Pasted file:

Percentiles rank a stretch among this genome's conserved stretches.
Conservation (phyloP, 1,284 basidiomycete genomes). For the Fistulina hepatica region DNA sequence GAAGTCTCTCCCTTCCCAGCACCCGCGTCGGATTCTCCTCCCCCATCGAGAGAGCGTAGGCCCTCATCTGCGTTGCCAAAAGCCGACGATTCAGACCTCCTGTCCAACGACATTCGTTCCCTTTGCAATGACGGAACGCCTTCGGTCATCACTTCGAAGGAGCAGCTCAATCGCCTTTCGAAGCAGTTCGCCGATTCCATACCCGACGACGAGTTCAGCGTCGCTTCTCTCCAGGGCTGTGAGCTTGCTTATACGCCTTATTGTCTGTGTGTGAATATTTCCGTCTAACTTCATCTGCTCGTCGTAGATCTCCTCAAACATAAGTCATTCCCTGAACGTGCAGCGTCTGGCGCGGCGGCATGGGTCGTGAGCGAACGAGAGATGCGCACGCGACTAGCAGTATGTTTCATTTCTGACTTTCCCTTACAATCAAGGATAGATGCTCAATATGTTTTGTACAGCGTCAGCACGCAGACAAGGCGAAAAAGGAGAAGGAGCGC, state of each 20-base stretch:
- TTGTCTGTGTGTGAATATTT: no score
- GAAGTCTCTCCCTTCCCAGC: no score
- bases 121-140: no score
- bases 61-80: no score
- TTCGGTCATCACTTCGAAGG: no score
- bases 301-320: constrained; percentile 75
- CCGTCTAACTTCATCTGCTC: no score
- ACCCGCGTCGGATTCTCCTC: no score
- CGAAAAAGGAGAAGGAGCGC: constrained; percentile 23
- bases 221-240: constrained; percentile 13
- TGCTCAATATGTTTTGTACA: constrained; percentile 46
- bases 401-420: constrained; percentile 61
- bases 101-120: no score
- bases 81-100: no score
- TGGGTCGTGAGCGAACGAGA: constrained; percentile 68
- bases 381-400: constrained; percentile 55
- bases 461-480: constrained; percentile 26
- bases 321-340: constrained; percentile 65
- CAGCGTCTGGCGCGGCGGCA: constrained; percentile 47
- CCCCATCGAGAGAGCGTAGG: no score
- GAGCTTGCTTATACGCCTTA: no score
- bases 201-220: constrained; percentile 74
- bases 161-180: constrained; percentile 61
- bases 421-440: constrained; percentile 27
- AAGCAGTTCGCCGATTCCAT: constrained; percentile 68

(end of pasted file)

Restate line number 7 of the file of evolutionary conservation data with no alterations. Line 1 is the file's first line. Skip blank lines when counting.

- TTCGGTCATCACTTCGAAGG: no score